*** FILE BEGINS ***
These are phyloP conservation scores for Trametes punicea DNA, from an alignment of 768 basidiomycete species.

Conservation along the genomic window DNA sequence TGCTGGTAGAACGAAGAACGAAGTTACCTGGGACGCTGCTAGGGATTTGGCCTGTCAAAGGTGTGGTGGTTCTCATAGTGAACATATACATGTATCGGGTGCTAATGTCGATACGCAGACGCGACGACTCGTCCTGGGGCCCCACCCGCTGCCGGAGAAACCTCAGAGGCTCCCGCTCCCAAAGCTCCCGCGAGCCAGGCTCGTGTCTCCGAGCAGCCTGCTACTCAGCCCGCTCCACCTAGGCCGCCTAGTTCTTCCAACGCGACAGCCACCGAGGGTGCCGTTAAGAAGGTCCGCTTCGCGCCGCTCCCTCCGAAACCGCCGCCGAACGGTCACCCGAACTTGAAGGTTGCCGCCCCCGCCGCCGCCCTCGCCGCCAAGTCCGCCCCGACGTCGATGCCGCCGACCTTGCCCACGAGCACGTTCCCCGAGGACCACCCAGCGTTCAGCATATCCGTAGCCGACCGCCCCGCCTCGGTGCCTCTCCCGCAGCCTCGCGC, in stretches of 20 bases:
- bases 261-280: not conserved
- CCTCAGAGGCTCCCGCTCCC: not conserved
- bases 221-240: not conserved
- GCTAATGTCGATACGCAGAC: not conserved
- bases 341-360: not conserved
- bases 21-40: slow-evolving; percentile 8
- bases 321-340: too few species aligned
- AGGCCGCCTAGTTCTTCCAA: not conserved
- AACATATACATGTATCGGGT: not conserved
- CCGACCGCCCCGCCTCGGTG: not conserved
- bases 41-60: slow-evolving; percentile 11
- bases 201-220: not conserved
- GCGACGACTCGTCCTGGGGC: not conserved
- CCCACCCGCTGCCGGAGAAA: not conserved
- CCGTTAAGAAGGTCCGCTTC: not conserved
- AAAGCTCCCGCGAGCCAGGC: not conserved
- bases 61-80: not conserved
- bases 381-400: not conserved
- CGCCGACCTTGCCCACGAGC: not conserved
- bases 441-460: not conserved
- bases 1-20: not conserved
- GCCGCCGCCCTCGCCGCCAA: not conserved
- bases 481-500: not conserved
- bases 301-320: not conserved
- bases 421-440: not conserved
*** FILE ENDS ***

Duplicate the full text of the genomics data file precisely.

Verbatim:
These are phyloP conservation scores for Trametes punicea DNA, from an alignment of 768 basidiomycete species.

Conservation along the genomic window DNA sequence TGCTGGTAGAACGAAGAACGAAGTTACCTGGGACGCTGCTAGGGATTTGGCCTGTCAAAGGTGTGGTGGTTCTCATAGTGAACATATACATGTATCGGGTGCTAATGTCGATACGCAGACGCGACGACTCGTCCTGGGGCCCCACCCGCTGCCGGAGAAACCTCAGAGGCTCCCGCTCCCAAAGCTCCCGCGAGCCAGGCTCGTGTCTCCGAGCAGCCTGCTACTCAGCCCGCTCCACCTAGGCCGCCTAGTTCTTCCAACGCGACAGCCACCGAGGGTGCCGTTAAGAAGGTCCGCTTCGCGCCGCTCCCTCCGAAACCGCCGCCGAACGGTCACCCGAACTTGAAGGTTGCCGCCCCCGCCGCCGCCCTCGCCGCCAAGTCCGCCCCGACGTCGATGCCGCCGACCTTGCCCACGAGCACGTTCCCCGAGGACCACCCAGCGTTCAGCATATCCGTAGCCGACCGCCCCGCCTCGGTGCCTCTCCCGCAGCCTCGCGC, in stretches of 20 bases:
- bases 261-280: not conserved
- CCTCAGAGGCTCCCGCTCCC: not conserved
- bases 221-240: not conserved
- GCTAATGTCGATACGCAGAC: not conserved
- bases 341-360: not conserved
- bases 21-40: slow-evolving; percentile 8
- bases 321-340: too few species aligned
- AGGCCGCCTAGTTCTTCCAA: not conserved
- AACATATACATGTATCGGGT: not conserved
- CCGACCGCCCCGCCTCGGTG: not conserved
- bases 41-60: slow-evolving; percentile 11
- bases 201-220: not conserved
- GCGACGACTCGTCCTGGGGC: not conserved
- CCCACCCGCTGCCGGAGAAA: not conserved
- CCGTTAAGAAGGTCCGCTTC: not conserved
- AAAGCTCCCGCGAGCCAGGC: not conserved
- bases 61-80: not conserved
- bases 381-400: not conserved
- CGCCGACCTTGCCCACGAGC: not conserved
- bases 441-460: not conserved
- bases 1-20: not conserved
- GCCGCCGCCCTCGCCGCCAA: not conserved
- bases 481-500: not conserved
- bases 301-320: not conserved
- bases 421-440: not conserved